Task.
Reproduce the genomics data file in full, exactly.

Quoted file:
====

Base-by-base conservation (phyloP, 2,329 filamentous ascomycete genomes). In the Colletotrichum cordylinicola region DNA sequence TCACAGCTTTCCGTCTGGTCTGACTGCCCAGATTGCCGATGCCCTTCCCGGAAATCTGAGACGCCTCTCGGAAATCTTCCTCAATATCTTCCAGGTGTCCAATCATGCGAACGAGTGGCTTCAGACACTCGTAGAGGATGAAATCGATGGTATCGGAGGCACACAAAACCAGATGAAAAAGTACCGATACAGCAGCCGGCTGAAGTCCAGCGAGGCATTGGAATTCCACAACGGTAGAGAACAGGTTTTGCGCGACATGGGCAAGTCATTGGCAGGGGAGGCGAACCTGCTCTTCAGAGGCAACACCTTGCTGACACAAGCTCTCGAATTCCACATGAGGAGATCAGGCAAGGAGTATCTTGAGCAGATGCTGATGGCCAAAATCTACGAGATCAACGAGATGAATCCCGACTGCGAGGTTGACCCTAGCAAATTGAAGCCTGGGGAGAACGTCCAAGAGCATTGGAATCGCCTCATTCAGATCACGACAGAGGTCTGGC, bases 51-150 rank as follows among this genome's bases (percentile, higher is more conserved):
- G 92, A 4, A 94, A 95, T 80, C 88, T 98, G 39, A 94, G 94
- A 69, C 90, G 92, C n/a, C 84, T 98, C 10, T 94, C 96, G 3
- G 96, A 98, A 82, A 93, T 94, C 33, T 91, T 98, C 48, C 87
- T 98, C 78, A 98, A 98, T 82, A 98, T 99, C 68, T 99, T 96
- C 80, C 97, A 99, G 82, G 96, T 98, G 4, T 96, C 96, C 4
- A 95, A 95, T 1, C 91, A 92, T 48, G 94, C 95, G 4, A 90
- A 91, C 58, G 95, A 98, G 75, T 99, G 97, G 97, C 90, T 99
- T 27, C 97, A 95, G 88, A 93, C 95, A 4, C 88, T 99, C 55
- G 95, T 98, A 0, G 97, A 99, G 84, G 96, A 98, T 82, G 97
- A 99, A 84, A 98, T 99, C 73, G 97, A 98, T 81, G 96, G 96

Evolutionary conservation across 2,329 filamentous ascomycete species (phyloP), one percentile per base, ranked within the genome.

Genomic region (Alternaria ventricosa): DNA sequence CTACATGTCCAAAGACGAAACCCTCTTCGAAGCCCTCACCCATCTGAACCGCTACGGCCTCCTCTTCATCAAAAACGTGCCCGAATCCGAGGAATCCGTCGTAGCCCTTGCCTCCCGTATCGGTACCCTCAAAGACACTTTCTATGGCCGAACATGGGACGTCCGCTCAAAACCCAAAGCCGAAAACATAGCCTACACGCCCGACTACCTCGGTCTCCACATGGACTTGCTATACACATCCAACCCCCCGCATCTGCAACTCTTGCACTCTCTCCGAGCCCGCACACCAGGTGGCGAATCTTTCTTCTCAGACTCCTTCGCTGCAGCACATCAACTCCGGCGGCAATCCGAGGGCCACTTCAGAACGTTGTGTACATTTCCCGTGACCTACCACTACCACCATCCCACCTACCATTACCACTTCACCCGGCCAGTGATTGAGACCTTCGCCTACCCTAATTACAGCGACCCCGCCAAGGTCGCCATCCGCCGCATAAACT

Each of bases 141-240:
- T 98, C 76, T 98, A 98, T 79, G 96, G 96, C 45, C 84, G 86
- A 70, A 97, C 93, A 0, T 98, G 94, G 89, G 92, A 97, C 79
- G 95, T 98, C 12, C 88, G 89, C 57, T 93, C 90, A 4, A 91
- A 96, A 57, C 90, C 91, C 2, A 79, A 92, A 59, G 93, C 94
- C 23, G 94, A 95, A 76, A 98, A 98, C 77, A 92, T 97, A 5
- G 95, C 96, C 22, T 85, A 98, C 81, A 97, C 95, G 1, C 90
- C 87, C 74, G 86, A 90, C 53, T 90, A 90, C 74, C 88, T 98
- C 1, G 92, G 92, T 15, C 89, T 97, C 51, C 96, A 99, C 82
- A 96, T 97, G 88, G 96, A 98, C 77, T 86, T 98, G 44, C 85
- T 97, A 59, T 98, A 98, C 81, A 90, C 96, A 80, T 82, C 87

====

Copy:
Base-by-base conservation (phyloP, 2,329 filamentous ascomycete genomes). In the Colletotrichum cordylinicola region DNA sequence TCACAGCTTTCCGTCTGGTCTGACTGCCCAGATTGCCGATGCCCTTCCCGGAAATCTGAGACGCCTCTCGGAAATCTTCCTCAATATCTTCCAGGTGTCCAATCATGCGAACGAGTGGCTTCAGACACTCGTAGAGGATGAAATCGATGGTATCGGAGGCACACAAAACCAGATGAAAAAGTACCGATACAGCAGCCGGCTGAAGTCCAGCGAGGCATTGGAATTCCACAACGGTAGAGAACAGGTTTTGCGCGACATGGGCAAGTCATTGGCAGGGGAGGCGAACCTGCTCTTCAGAGGCAACACCTTGCTGACACAAGCTCTCGAATTCCACATGAGGAGATCAGGCAAGGAGTATCTTGAGCAGATGCTGATGGCCAAAATCTACGAGATCAACGAGATGAATCCCGACTGCGAGGTTGACCCTAGCAAATTGAAGCCTGGGGAGAACGTCCAAGAGCATTGGAATCGCCTCATTCAGATCACGACAGAGGTCTGGC, bases 51-150 rank as follows among this genome's bases (percentile, higher is more conserved):
- G 92, A 4, A 94, A 95, T 80, C 88, T 98, G 39, A 94, G 94
- A 69, C 90, G 92, C n/a, C 84, T 98, C 10, T 94, C 96, G 3
- G 96, A 98, A 82, A 93, T 94, C 33, T 91, T 98, C 48, C 87
- T 98, C 78, A 98, A 98, T 82, A 98, T 99, C 68, T 99, T 96
- C 80, C 97, A 99, G 82, G 96, T 98, G 4, T 96, C 96, C 4
- A 95, A 95, T 1, C 91, A 92, T 48, G 94, C 95, G 4, A 90
- A 91, C 58, G 95, A 98, G 75, T 99, G 97, G 97, C 90, T 99
- T 27, C 97, A 95, G 88, A 93, C 95, A 4, C 88, T 99, C 55
- G 95, T 98, A 0, G 97, A 99, G 84, G 96, A 98, T 82, G 97
- A 99, A 84, A 98, T 99, C 73, G 97, A 98, T 81, G 96, G 96

Evolutionary conservation across 2,329 filamentous ascomycete species (phyloP), one percentile per base, ranked within the genome.

Genomic region (Alternaria ventricosa): DNA sequence CTACATGTCCAAAGACGAAACCCTCTTCGAAGCCCTCACCCATCTGAACCGCTACGGCCTCCTCTTCATCAAAAACGTGCCCGAATCCGAGGAATCCGTCGTAGCCCTTGCCTCCCGTATCGGTACCCTCAAAGACACTTTCTATGGCCGAACATGGGACGTCCGCTCAAAACCCAAAGCCGAAAACATAGCCTACACGCCCGACTACCTCGGTCTCCACATGGACTTGCTATACACATCCAACCCCCCGCATCTGCAACTCTTGCACTCTCTCCGAGCCCGCACACCAGGTGGCGAATCTTTCTTCTCAGACTCCTTCGCTGCAGCACATCAACTCCGGCGGCAATCCGAGGGCCACTTCAGAACGTTGTGTACATTTCCCGTGACCTACCACTACCACCATCCCACCTACCATTACCACTTCACCCGGCCAGTGATTGAGACCTTCGCCTACCCTAATTACAGCGACCCCGCCAAGGTCGCCATCCGCCGCATAAACT

Each of bases 141-240:
- T 98, C 76, T 98, A 98, T 79, G 96, G 96, C 45, C 84, G 86
- A 70, A 97, C 93, A 0, T 98, G 94, G 89, G 92, A 97, C 79
- G 95, T 98, C 12, C 88, G 89, C 57, T 93, C 90, A 4, A 91
- A 96, A 57, C 90, C 91, C 2, A 79, A 92, A 59, G 93, C 94
- C 23, G 94, A 95, A 76, A 98, A 98, C 77, A 92, T 97, A 5
- G 95, C 96, C 22, T 85, A 98, C 81, A 97, C 95, G 1, C 90
- C 87, C 74, G 86, A 90, C 53, T 90, A 90, C 74, C 88, T 98
- C 1, G 92, G 92, T 15, C 89, T 97, C 51, C 96, A 99, C 82
- A 96, T 97, G 88, G 96, A 98, C 77, T 86, T 98, G 44, C 85
- T 97, A 59, T 98, A 98, C 81, A 90, C 96, A 80, T 82, C 87